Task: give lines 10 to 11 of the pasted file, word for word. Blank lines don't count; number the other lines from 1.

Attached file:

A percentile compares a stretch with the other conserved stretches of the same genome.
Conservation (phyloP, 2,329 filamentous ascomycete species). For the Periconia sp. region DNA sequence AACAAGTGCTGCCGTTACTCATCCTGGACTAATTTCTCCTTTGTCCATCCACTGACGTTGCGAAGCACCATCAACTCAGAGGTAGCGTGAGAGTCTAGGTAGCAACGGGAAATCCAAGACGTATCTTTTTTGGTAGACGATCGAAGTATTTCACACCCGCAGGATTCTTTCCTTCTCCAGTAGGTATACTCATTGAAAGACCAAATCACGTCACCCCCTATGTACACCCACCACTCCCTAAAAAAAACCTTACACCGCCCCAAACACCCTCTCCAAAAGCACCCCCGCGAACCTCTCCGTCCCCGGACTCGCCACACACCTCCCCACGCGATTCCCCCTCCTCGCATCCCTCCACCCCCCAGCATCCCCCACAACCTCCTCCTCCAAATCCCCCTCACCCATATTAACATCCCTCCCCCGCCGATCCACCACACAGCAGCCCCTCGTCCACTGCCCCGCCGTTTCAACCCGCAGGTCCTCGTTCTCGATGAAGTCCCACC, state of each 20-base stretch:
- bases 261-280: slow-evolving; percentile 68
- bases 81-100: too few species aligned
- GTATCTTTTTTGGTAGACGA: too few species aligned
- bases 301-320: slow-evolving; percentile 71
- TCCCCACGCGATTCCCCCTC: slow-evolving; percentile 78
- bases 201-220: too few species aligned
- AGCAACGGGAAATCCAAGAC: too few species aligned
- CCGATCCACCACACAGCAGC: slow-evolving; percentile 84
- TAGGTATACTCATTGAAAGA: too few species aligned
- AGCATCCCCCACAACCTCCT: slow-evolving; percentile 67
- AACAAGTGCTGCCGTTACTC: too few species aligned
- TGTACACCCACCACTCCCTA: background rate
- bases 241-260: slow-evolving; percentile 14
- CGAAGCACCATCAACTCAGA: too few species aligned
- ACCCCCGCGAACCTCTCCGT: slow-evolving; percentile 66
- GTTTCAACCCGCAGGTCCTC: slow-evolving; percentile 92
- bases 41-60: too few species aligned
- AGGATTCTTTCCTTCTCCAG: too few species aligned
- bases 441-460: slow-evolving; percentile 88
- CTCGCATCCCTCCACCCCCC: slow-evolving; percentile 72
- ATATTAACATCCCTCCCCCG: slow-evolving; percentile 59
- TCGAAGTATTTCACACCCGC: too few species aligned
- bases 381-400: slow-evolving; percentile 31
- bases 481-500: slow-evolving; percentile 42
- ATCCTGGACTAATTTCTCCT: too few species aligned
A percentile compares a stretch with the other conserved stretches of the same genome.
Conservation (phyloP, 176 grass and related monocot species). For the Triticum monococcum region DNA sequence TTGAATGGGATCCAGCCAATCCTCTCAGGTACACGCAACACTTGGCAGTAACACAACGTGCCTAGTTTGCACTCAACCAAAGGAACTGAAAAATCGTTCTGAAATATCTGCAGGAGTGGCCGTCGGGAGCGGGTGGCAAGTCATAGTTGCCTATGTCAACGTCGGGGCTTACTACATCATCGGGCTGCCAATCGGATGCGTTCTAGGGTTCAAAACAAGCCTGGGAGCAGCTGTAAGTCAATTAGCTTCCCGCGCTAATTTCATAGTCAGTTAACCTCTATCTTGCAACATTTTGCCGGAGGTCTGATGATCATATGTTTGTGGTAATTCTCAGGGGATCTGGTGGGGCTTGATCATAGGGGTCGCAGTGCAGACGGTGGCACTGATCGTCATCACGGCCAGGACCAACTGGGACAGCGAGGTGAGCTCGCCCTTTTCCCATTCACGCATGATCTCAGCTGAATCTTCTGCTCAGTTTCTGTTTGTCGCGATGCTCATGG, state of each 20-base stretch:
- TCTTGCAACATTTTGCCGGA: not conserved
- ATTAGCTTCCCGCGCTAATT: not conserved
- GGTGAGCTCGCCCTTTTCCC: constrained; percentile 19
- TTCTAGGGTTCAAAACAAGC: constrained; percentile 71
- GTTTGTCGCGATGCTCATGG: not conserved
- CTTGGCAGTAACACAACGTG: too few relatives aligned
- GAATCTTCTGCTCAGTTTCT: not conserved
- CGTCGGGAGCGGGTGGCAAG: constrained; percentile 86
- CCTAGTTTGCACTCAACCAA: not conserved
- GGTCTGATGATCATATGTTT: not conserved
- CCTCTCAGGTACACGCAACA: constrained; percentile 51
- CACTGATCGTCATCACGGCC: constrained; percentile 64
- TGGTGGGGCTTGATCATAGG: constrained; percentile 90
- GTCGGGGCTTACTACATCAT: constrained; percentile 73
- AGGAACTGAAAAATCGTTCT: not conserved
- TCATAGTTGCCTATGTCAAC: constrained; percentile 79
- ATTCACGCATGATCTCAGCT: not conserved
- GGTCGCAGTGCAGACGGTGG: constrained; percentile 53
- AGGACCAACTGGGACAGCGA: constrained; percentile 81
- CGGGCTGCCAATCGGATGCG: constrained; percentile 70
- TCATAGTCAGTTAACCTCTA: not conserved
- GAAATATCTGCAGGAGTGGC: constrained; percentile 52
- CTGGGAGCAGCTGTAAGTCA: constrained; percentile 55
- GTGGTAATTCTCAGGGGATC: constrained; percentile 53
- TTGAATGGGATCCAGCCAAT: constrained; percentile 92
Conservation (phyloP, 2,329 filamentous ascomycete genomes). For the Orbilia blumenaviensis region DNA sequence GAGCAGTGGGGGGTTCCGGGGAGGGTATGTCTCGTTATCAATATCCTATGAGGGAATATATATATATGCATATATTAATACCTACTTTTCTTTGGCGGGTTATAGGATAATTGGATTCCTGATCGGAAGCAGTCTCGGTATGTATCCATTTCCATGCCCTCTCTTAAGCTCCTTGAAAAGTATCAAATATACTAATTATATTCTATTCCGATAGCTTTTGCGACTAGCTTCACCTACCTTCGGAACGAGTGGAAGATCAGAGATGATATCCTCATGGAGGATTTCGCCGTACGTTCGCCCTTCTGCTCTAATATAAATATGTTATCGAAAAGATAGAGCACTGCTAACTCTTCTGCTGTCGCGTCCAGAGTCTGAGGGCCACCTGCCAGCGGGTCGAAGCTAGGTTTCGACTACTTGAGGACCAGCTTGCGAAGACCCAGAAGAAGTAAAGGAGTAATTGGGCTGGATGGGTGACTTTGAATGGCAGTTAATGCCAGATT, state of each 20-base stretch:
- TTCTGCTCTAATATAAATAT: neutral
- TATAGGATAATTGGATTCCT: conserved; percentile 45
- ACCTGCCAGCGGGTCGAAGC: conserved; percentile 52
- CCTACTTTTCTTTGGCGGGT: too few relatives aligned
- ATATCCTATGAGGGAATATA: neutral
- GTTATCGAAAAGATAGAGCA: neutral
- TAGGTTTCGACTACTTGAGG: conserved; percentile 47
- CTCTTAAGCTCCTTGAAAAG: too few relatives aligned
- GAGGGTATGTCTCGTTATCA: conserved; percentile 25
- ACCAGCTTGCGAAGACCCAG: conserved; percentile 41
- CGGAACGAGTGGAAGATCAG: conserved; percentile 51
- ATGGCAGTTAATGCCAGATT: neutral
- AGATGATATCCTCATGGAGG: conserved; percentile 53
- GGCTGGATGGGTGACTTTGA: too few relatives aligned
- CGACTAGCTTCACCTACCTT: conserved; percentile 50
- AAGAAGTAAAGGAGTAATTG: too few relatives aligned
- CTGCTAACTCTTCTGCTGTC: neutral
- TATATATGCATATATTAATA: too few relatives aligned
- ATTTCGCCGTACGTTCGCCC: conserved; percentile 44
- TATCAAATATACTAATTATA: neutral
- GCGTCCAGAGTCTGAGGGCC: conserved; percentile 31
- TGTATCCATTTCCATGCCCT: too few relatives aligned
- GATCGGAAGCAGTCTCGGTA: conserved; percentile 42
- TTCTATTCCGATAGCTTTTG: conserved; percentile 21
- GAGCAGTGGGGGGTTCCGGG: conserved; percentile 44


- CCGATCCACCACACAGCAGC: slow-evolving; percentile 84
- TAGGTATACTCATTGAAAGA: too few species aligned